I finish a long hard session and feel victorious, empowered and strong. I also feel dirty, sweaty, and hungry.

But the overarching feeling is one of accomplishment. I did it again. The hard workout that planted a healthy fear of respect in me, reminds me I can do whatever I put myself to and that my body is capable of being pushed, and then pushed again, well out of it’s original comfort zone.

By the time some of you are reading this I’ll be out riding the entire course this morning, or will have finished it, another notch in my belt.  This will be my first full and complete ride on it. Last week I did it but the mileage came up a bit short from what the race was. A quick message to race director and I learned the turn point was farther down than I thought. So knowing the exact layout this morning, I’m taking it on.

I know it won’t be easy. I know there will be that niggling fear of the toughness in front of me. I know what the outcome will feel like, so I will press on and push myself into the realm of discomfort, because that is where change occurs.

Endurance sports. ..an odd mixture of madness and fear.  I seem to have both in spades which will help me well in my upcoming race.

The madness will keep me going, building longer training sessions and adding more miles. The fear won’t stop me. I will train, I will prepare, and I will go out and do the best I’m capable of.

And I when I cross that finish line it will be a sweet victory knowing all I stomped down to get to that moment, and it will be worth it.

Do you have something you want to pursue but feel a bit of fear with it? Do you embrace that or shy away from it?  If you do endurance sports, can you relate to a bit of the madness?

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Getting those miles in……
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Published by

Sassyfitnesschick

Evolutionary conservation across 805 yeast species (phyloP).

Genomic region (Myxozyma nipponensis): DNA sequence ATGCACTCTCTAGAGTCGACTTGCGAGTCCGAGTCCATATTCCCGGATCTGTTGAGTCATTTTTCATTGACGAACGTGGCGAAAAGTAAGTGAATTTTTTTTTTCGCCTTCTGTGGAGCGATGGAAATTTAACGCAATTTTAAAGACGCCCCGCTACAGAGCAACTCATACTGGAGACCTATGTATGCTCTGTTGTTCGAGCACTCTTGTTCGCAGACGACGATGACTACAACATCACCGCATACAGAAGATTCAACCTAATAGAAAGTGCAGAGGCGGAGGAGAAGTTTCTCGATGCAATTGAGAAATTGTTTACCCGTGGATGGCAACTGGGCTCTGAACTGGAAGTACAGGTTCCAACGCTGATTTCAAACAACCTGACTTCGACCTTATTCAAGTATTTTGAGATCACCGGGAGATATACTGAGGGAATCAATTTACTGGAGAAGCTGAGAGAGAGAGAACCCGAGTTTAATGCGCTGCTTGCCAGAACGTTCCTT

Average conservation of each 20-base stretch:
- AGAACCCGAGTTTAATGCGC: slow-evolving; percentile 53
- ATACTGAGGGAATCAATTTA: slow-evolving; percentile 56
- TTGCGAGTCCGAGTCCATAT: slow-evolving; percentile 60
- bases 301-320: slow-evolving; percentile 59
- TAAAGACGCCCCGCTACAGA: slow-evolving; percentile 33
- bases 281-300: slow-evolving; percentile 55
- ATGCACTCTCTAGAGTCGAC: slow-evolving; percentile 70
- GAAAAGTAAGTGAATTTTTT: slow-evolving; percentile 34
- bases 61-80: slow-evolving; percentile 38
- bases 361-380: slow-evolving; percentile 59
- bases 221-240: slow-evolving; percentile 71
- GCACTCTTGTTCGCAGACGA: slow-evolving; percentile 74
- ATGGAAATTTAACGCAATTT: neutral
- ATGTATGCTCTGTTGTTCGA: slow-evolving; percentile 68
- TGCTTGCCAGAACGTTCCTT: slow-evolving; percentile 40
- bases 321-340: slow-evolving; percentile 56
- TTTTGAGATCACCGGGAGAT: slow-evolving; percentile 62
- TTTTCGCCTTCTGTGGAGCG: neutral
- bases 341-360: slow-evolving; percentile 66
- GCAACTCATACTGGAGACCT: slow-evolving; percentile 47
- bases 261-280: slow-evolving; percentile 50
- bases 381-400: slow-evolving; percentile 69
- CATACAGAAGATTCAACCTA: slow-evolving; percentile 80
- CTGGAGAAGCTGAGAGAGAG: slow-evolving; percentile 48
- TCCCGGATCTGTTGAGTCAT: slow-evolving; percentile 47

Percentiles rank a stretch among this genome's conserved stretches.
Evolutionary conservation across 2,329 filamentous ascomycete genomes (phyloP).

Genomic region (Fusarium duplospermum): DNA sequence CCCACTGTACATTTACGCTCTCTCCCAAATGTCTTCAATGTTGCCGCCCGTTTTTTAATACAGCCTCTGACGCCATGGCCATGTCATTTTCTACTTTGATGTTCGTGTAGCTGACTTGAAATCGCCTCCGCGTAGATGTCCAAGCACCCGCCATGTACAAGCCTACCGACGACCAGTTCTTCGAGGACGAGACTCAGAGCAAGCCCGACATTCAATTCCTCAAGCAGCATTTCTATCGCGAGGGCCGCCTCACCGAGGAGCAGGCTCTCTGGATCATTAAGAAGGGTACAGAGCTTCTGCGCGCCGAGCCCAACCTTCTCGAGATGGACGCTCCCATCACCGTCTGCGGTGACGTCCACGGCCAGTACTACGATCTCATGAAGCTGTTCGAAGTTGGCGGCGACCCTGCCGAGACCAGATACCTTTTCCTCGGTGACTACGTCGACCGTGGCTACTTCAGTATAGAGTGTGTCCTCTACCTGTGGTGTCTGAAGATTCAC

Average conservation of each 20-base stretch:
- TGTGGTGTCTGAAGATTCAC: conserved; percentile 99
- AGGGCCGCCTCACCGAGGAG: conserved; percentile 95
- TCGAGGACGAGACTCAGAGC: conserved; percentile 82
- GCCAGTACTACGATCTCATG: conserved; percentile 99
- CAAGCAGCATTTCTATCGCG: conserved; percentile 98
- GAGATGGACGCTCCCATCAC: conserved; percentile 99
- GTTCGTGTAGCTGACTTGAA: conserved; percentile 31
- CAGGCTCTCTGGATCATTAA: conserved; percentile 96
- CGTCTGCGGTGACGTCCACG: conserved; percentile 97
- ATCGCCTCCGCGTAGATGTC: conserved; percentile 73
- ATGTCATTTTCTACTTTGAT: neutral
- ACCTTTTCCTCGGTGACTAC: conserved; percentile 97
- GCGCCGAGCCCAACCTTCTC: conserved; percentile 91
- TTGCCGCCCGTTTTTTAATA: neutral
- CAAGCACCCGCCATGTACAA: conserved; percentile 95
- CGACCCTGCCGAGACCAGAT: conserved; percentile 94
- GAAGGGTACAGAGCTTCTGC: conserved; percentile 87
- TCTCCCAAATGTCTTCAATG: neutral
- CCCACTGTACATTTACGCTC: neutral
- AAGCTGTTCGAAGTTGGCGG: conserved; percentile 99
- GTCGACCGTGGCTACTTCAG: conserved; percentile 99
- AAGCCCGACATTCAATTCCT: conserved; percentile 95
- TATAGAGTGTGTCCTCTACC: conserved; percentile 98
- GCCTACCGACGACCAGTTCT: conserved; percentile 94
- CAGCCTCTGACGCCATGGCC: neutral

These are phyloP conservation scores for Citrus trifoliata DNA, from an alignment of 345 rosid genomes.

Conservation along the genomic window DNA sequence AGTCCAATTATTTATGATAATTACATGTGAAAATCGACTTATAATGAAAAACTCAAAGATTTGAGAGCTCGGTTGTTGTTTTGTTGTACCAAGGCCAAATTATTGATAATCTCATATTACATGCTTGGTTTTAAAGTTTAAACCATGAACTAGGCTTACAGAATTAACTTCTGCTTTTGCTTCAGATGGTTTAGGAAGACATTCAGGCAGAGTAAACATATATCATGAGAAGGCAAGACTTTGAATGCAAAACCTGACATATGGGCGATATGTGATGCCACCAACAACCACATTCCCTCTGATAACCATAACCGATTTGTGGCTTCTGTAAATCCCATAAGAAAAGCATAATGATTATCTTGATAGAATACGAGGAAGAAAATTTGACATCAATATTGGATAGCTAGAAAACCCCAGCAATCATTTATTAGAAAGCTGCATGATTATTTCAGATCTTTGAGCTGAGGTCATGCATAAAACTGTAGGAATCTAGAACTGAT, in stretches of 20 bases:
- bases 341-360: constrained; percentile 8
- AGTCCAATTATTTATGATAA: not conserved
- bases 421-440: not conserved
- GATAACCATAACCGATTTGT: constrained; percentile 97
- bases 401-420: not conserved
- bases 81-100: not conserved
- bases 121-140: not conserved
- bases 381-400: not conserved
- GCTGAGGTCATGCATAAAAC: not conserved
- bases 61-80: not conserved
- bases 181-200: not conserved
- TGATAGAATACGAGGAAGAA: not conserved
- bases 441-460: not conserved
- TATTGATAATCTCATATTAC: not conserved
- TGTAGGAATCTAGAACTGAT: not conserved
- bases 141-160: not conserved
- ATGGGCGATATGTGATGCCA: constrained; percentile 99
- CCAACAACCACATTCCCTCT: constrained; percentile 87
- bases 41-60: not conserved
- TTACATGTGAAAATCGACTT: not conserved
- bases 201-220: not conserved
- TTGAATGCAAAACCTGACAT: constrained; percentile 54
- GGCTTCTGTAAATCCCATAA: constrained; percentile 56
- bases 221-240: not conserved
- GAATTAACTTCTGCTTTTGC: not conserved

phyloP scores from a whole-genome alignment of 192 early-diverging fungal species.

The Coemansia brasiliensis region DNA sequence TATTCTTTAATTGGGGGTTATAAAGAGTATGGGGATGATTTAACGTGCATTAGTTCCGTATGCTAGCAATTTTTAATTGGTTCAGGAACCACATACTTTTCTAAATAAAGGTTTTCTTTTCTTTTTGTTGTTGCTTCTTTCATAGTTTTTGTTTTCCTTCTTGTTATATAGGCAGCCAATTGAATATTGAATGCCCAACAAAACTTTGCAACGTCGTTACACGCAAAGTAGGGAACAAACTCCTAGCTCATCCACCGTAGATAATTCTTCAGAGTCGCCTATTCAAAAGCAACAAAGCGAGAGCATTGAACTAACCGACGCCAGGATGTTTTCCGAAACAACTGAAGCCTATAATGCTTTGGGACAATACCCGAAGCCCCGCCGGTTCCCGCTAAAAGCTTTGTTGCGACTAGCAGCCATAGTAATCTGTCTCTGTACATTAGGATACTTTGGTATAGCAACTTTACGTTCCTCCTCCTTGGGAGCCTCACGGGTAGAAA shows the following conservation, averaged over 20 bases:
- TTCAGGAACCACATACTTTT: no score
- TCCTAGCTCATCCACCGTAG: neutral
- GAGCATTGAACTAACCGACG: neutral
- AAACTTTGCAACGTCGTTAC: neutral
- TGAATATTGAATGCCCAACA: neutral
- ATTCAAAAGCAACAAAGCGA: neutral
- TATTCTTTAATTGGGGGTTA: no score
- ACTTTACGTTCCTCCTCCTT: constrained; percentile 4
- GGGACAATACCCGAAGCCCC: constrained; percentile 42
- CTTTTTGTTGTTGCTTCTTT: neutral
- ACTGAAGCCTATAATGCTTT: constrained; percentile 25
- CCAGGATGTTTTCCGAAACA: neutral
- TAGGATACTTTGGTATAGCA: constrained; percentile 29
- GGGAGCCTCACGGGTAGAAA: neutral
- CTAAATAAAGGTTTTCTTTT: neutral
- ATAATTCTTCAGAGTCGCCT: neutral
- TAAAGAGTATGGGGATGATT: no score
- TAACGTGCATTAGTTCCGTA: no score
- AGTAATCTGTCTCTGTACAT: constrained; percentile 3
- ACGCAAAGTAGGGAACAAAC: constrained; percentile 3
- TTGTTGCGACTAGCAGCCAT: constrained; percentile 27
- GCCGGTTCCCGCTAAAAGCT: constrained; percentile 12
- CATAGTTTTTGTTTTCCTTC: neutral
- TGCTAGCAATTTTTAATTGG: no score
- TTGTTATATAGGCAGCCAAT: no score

8 years ago I began what I now refer to as my "journey into lifestyle fitness". After a yearly check in with my Dr he said I looked "really good on paper, but I might consider losing a few pounds" I wasn't offended... I knew I needed to but it seemed like to much work at the time. In that year we had adopted 2 girls out of foster care, plus caring for my 3 sons & husband sort of left me on the back burner taking care of "me". I told him I "used to" walk & he encouraged me to at least get back to that. I left his office that day, started, & never quit. As time moved on my walks increased in length & speed. I started mingling some jogging into it...then after more time some short sprints. One day I realized I was doing more running than anything else. I learned to run longer and farther. I constantly challenged myself to do more. I realized I had turned into a runner & was loving it. I have since run 6 half marathons, 2 full marathons, and my first 50K scheduled for March 1,2015. Not bad for a girl who just started off walking not quite 2 miles! My body was now beginning to show the results of my work as weight & inches dropped off. I began to add in boxing & weights on days I wasn't running. Over time as the fat left, my new muscles were waiting underneath =) Obviously, I also made some food changes. Nothing drastic..just started eating less and trying to eat better.. I hated diets and how they made me feel....deprived & left out of all the fun...so adjusting & eating less of what I liked and moving more.. I found myself getting in decent physical shape. It began my thinking of lifestyle and not "dieting". As I got stronger,healthier & more fit it was an easier process to "let go" of some of the foods I had enjoyed. I had more energy, strength and confidence in what I could do. It was empowering. It made me realize that I probably wasn't the only one who wanted to lose weight, be healthy & strong but not always be on some sort of "diet". Maybe my journey & what I had learned & been doing might possibly help others to success in their lives... I consider myself to be rather normal and ordinary ( meaning I haven't always been into fitness and healthy eating) it has been a steady, daily, learned process with good days and bad days and my hope is that you too, will see the greatness in you, and that you have the ability and power to change and do anything you put your mind to. If you want change, you can make it happen. It's just one day at a time, making smart moves and better choices, and before you know it, things are happening. Get started on your journey, really, what do you have to lose ? And yet, so much to gain =)